A 46-year-old woman from Suffolk County, Massachusetts, is the first human case of West Nile Virus in the state this year, reports the Department of Public Health. The woman developed symptoms on August 18th and was sent to hospital two days later. Doctors say she has improved and will be able to go home soon.
There was also a case of Eastern Equine Encephalitis (EEE). A 43-year-old man from Pymouth Country developed symptoms on August 21st and was hospitalized two days later. He is still in hospital, health authorities inform. He was exposed to an EEE infected mosquito in the southeastern section of Massachusetts; an area identified as having a higher risk for mosquito-borne illness. Aerial spraying has been carried out in Plymouth country.
There have been 10 cases of reported West Nile Virus human infections in Massachusetts over the last five years.
West Nile Virus, also known as WNV, is a virus of the family Flaviviridae which is spread by the bite of infected mosquitoes. The Flaviviridae virus family also includes Japanese encephalitis, yellow fever and dengue fever.
West Nile Virus mainly affects birds – but can also infect other animals, including horses, dogs, cats, bats, skunks, squirrels, chipmunks and domestic rabbits. Humans may also be infected.
Most infected humans either experience no signs or symptoms, or just a skin rash and headache. A small percentage of infected individuals, however, may develop a life-threatening illness which may include encephalitis (inflammation of the brain), myelitis (inflammation of the spinal cord), or meningitis (inflammation of tissues surrounding the brain and spinal cord). Experts say approximately 1% of infected humans develop these serious complications. Those at highest risk for serious illness are the elderly and those with lowered immune systems.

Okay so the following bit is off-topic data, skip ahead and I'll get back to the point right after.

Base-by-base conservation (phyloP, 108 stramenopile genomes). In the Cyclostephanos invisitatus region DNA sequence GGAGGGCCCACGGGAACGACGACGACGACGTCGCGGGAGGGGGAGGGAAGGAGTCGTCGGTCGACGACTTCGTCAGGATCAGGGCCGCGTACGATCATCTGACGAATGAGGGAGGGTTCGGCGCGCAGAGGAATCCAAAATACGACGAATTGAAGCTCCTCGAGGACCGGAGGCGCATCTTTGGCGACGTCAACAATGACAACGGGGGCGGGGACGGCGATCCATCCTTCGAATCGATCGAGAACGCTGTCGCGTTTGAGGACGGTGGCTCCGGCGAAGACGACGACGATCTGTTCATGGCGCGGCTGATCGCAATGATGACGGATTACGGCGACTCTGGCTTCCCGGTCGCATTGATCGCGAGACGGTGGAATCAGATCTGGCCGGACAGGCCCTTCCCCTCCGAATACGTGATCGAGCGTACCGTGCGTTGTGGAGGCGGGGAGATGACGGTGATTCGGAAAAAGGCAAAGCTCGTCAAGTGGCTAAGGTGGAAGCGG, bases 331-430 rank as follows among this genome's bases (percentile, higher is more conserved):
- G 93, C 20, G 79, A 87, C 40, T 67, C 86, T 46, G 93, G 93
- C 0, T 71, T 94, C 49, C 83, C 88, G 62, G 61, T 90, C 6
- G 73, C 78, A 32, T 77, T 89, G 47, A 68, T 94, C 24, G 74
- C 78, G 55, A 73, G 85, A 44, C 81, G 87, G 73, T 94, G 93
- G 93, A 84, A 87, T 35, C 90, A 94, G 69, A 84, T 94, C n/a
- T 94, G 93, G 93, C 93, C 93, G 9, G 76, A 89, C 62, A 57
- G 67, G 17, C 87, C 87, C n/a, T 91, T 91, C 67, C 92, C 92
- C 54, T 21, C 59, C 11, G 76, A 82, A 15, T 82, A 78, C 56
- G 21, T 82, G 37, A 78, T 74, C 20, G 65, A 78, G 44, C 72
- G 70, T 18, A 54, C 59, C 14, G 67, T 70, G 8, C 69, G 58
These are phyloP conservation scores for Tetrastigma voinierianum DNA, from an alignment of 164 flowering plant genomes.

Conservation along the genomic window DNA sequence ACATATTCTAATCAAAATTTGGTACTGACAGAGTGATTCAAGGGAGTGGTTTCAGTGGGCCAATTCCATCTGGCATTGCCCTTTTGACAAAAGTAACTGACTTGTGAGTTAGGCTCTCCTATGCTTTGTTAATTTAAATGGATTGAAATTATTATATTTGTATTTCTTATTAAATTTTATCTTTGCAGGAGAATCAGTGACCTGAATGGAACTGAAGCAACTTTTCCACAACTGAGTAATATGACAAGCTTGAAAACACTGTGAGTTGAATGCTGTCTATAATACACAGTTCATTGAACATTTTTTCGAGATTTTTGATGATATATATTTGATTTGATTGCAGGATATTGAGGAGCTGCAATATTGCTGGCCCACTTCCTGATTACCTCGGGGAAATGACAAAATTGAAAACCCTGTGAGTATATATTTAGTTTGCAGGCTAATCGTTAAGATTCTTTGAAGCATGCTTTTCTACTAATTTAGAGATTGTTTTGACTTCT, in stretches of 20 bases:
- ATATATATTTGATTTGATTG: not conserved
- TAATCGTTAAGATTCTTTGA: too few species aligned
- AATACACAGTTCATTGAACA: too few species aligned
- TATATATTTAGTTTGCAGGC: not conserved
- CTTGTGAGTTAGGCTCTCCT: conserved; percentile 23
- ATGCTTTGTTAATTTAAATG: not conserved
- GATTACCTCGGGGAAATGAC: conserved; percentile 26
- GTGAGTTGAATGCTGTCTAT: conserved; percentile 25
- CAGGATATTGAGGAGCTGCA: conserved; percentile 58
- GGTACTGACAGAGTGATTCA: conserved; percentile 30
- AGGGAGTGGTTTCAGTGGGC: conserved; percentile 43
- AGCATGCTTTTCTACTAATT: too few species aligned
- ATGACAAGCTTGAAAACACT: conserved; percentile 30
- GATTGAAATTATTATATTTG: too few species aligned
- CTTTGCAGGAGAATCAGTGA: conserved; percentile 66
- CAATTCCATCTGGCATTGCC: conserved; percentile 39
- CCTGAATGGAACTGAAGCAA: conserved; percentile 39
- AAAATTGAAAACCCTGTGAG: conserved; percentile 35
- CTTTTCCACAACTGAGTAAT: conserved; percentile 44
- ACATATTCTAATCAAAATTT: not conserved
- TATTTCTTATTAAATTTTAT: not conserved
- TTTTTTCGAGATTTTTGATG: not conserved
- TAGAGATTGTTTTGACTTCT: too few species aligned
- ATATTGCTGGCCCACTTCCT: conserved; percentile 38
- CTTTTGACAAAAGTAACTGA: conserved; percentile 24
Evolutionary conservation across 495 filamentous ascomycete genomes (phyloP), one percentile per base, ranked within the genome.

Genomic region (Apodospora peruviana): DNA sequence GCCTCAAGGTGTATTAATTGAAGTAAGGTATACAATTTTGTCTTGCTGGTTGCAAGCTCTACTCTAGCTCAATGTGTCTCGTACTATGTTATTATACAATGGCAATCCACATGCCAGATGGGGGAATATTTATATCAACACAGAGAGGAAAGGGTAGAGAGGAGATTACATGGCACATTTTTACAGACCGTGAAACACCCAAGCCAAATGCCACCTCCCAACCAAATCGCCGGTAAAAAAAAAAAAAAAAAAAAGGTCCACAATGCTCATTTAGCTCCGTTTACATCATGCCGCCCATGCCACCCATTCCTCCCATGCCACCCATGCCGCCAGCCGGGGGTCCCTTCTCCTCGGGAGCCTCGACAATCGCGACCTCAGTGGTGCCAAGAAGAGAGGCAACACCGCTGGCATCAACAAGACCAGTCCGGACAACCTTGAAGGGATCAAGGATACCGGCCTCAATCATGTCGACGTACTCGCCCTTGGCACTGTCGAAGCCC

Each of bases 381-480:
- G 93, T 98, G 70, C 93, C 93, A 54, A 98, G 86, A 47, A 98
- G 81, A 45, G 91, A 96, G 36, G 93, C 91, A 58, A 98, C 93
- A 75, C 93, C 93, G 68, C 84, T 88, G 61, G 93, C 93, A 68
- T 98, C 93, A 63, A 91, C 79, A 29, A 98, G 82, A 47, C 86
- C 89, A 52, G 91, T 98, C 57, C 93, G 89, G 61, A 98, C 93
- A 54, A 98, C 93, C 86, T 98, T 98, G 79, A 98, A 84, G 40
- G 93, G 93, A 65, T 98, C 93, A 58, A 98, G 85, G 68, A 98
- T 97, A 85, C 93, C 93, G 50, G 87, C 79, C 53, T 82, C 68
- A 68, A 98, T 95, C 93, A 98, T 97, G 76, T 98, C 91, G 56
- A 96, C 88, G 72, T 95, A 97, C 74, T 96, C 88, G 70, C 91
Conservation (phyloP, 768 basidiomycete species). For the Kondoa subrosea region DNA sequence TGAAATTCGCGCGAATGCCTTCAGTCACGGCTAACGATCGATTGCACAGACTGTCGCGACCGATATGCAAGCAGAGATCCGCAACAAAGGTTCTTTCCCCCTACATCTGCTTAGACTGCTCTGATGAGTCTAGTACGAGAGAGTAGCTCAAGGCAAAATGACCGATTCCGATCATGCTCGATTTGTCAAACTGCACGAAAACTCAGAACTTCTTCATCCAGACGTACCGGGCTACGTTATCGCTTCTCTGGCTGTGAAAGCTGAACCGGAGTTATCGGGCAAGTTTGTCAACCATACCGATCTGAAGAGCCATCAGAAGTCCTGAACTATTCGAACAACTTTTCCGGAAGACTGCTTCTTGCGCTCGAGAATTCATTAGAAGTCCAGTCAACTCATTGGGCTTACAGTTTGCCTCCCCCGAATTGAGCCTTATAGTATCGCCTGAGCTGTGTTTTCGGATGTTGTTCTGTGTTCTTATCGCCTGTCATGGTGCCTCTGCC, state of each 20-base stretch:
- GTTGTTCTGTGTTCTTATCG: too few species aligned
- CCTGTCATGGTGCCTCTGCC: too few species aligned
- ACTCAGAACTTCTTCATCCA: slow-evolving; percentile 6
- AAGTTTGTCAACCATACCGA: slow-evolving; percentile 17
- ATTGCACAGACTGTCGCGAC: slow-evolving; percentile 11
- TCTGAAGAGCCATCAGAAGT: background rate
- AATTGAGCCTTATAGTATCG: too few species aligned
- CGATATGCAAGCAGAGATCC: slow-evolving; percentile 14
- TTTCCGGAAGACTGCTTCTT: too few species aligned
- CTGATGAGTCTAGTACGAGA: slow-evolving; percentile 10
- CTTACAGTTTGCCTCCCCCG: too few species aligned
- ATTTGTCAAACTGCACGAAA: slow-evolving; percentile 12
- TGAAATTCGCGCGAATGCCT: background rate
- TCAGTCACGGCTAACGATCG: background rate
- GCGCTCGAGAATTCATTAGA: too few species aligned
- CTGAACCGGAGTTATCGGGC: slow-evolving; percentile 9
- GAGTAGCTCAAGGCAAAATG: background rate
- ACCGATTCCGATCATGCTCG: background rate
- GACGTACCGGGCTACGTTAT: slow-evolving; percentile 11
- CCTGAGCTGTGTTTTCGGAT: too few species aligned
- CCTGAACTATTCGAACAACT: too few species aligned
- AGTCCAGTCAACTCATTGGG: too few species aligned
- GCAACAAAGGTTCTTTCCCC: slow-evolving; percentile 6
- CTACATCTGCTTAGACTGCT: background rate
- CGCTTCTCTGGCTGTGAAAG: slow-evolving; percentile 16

Eastern Equine Encephalitis, also known as EEE, is a mosquito-borne viral disease. The virus thrives in freshwater swamp birds and non-human-biting mosquitoes. The mosquitoes can sometimes infect other mosquitoes that do bite humans and other animals, such as horses. According to the Centers for Disease Control and Prevention, risk of infection is highest from the middle towards the end of summer. Initial symptoms include a high temperature (fever), stiff neck and headache. Encephalitis (swelling of the brain) may follow. The disease may worsen rapidly, and some patients may go into coma. If there are complications the patient may die.
In 2009 there were no reported cases of human EEE infection. From 2004 through 2006 there were 13 cases, of which 6 died. Department of Public Health State Epidemiologist Dr. Alfred DeMaria, said:
Every year, we always hope that there won’t be any cases of either of these mosquito-borne illnesses. But when they occur they serve to remind us of how important it is to take steps to protect ourselves and our families. We always recommend that people use mosquito repellant and cover up when outdoors, no matter where they are.
Source: Commonwealth of Massachusetts